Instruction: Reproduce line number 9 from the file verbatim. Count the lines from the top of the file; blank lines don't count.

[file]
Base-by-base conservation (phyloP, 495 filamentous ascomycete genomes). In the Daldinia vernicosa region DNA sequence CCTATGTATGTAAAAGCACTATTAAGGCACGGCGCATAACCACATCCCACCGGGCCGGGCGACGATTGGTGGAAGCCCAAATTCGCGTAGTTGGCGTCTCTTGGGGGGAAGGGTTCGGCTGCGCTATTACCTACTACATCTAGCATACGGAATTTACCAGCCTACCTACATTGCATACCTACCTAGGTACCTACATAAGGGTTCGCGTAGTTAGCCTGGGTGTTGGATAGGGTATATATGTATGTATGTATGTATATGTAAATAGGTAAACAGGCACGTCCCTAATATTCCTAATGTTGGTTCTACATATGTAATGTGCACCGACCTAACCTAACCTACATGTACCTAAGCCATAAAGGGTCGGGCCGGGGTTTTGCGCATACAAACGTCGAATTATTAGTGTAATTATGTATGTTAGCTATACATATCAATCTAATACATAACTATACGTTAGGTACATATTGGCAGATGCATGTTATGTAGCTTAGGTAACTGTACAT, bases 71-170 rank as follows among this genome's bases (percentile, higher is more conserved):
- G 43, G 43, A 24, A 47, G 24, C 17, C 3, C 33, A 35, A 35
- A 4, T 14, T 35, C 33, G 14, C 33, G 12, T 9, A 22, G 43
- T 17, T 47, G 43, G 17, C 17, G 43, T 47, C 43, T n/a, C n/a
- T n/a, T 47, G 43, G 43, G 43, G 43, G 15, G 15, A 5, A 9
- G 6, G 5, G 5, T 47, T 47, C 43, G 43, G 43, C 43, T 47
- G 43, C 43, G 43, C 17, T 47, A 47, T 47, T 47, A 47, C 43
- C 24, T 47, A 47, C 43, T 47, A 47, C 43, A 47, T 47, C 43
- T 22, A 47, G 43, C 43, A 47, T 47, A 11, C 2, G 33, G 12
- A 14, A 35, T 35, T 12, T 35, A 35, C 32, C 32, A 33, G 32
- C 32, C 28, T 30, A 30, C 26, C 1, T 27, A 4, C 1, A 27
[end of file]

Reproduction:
- T 22, A 47, G 43, C 43, A 47, T 47, A 11, C 2, G 33, G 12